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Trip Report Trip Report- South Africa: Kruger, Kings Camp, Kirkman's Kamp, Sep 2009

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Trip Report- South Africa: Kruger, Kings Camp, Kirkman’s Kamp, September 2009

This safari was again to South Africa, my sixth safari there since 2005. I’ve also been to one camp in Kenya, one in Botswana and two in Zambia. Plan was to go back to Kruger, our third time there, Kings Camp (Timbavati Reserve) my fourth time, and myself only to Kirkman’s Kamp (Sabi Sand Reserve). The Trip began with flights from LAX on Aug 28th and I got back home on Sep 21. We took advantage of deals at Kings Camp and Kirkmans where if you stay for several nights you get a discounted rate, typically around 20% off.

Photography. One of my joys of safari is the challenge of photography. Primarily still photos but short videos also add another dimension. My present kit is a Nikon D200 on which is the 70-300mm VR lens, a Nikon D40X on which is the 18-200mm VR lens and a Canon S5. The two Nikon bodies give me a back up body and not having to change lenses. The Canon is my video camera even though it is intended for photos. Carolyn carries only a Canon S3 for her stills and videos. I downloaded full camera cards into two portable hard drives. I do not take a notebook PC. We took about 3,000 photos and 220 short (typically one minute) video clips totaling about 3 hours. There are about 45 photos of this safari are up on my smugmug web site at- The top left thumbnail, SAFARI 2009, gets you into it. (Also photos from other safaris there). All photos have been “post processed” in Photoshop. Typically cropped, levels changed, sharpened, and more.

So, our master plan was flying into JNB, renting a car, driving in Kruger for 6 days, then Kings Camp for 8 nights, Carolyn goes home I go to Kirkmans Kamp for 5 nights then home. We got into JNB on the morning of August 30th and had reservations at the Peermont Metcourt in the Emperors Palace complex for the night of the 30th. The Peermont is a new hotel there with small but ok rooms. The bath/toilet area is however separated from the room itself by only a curtain. I prefer the Metcourt Laurel there. The Peermont room includes a very good breakfast buffet.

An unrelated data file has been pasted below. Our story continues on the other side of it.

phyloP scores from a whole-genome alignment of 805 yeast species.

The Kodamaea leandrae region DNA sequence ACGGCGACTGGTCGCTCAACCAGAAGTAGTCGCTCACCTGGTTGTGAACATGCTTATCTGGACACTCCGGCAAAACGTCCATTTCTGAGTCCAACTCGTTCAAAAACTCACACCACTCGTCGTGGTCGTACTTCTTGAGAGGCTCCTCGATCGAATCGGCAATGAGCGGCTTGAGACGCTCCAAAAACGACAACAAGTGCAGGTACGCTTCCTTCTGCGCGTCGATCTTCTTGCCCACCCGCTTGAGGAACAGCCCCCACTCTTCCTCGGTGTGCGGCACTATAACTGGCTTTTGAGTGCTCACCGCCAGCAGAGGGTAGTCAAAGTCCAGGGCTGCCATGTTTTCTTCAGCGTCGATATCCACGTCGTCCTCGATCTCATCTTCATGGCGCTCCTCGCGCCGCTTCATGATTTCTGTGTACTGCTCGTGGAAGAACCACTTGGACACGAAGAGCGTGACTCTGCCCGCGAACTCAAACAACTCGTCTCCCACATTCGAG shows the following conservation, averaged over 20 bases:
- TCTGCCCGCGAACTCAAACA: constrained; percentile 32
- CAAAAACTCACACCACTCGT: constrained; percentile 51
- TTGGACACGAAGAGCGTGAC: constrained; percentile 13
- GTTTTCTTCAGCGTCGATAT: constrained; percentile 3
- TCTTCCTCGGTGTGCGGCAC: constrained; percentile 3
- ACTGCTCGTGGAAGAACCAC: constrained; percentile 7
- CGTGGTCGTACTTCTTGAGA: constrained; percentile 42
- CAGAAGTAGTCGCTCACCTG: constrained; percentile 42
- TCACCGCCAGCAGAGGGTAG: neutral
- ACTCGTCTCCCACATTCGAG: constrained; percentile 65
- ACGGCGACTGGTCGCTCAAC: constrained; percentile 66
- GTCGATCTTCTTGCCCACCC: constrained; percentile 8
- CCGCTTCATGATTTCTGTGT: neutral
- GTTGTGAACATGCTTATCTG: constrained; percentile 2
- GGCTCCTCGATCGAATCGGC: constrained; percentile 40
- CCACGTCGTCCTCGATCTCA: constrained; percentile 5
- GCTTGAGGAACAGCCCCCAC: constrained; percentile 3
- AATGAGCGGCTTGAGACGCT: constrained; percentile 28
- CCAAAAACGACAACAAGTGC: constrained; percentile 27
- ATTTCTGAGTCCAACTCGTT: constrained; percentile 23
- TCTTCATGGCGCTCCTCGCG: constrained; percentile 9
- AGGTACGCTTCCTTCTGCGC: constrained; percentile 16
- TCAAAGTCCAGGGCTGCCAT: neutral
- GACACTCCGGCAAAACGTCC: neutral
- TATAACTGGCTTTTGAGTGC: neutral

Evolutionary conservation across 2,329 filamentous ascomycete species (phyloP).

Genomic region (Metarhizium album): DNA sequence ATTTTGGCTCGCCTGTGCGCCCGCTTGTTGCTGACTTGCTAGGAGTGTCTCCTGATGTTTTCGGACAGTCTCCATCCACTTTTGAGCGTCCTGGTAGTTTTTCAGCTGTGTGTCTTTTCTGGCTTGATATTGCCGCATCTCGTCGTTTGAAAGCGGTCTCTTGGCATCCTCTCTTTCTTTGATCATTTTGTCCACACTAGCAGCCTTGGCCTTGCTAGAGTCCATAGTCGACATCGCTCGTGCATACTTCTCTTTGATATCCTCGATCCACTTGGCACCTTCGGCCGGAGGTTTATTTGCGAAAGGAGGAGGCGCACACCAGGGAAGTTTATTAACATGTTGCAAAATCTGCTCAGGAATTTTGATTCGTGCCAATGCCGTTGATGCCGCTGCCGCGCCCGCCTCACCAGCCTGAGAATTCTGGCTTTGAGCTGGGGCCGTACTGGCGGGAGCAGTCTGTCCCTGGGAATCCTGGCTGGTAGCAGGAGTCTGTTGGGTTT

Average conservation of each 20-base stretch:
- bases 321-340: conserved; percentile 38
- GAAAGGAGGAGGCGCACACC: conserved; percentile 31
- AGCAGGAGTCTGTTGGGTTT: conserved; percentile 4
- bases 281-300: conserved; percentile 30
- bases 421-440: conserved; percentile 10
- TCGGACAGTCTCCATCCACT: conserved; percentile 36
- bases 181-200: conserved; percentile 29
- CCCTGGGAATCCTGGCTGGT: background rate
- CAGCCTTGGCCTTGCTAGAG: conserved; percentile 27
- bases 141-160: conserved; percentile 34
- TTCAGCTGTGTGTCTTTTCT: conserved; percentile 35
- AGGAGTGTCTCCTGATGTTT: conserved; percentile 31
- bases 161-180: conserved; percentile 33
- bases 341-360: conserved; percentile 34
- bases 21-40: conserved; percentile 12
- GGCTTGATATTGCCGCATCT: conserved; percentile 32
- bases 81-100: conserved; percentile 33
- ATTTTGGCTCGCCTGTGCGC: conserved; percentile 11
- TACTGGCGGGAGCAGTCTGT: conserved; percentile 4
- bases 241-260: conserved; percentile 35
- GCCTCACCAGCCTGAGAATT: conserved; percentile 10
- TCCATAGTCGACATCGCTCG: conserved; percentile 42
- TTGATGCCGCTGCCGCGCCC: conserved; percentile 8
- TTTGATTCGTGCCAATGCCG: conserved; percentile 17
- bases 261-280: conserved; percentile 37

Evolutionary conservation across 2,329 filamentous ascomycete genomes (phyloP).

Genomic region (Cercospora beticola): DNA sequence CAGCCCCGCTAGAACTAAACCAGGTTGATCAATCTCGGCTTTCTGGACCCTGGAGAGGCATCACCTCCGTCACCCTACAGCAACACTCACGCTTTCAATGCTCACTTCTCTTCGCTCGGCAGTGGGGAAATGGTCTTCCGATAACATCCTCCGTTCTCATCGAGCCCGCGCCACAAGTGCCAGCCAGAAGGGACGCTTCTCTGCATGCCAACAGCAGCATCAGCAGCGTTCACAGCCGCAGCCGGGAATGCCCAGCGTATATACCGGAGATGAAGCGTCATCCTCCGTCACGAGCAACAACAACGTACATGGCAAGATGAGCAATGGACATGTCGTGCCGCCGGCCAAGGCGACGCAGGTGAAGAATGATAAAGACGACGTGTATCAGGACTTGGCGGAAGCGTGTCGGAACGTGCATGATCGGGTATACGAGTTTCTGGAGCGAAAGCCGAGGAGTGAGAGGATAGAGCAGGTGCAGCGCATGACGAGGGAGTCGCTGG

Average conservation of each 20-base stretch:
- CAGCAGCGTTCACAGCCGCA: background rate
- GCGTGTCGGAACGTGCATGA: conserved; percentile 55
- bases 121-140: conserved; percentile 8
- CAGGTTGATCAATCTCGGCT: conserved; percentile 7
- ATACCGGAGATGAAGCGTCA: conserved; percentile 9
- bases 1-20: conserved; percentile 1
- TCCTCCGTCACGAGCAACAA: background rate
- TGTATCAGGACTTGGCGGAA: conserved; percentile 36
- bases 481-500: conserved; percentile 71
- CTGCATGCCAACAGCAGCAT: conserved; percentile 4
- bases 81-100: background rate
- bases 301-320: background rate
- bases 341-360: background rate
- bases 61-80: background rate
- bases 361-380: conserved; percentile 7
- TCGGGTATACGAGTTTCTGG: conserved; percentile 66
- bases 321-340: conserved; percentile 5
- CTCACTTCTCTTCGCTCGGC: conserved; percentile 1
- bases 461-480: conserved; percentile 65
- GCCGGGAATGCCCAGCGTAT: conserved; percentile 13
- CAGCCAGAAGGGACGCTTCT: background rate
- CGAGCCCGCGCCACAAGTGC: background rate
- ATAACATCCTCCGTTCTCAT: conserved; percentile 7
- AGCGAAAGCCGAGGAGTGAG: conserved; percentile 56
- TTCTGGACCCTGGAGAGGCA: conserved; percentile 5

The next morning we went back to JNB to pickup our Avis rental car. We would not be returning the car to JNB but needed to leave it after Kruger at/near Kings Camp. We had also looked into rentals from Hertz, Budget and Europcar but none of those offered the convenience of Avis. Avis has an office at the Hoedspruit airport, the others at Phalaborwa. You can get a shuttle from Phalaborwa into the Timbavati but with additional cost (about $60 for two). Picking up the car at JNB and leaving it at HDS (not returning to JNB) added an additional $90 collection charge, thus total car rental for 8 days was $450. The car was a Honda Jazz, compact with automatic transmission. It was ok but not a great car for Kruger, I much prefer a car that sits higher and does not have the extreme sloping front windscreen with then the necessary huge sloping front pillar. This seems to be the design trend now for such cars.

So at 9am we left JNB Avis going to Kruger camp Letaba. Letaba is closest to the Phalaborwa gate and the town just outside that gate is Phalaborwa. Our driving route took us straight north to Polokwane then turning east to Phalaborwa. We were concerned about getting headed the right way out of the airport but that was fine and with considerable road construction slowness until Pretoria we made it to Polokwane at 12 noon. A very quick lunch (McDonalds) and we turned east towards Phalaborwa. Arrived Phalaborwa at 2:45 pm. Gassed up the car got a few items at a store in town and registered at Phalaborwa gate 3:15pm.

We had a nice drive in from Phalaborwa gate stopping and watching baboons play, a journey of 8 giraffe and maybe 200 buffalo grazing along the road arriving at camp Letaba at 5pm. I had already paid for the camps ($90 per night, hut for 2) but we still needed to get the park conservation fee. On Aug 31st it was $20 per day person (non SA resident). Or, we could get the annual “Wildcard” pass for $100 person, we got the annual pass. This was our third time in Kruger, previously there in 2006 and 2007. Kruger is a nice way to start a SA safari, gives us a jet lag (9 hour difference) cushion and a cushion should we have flight delays coming over.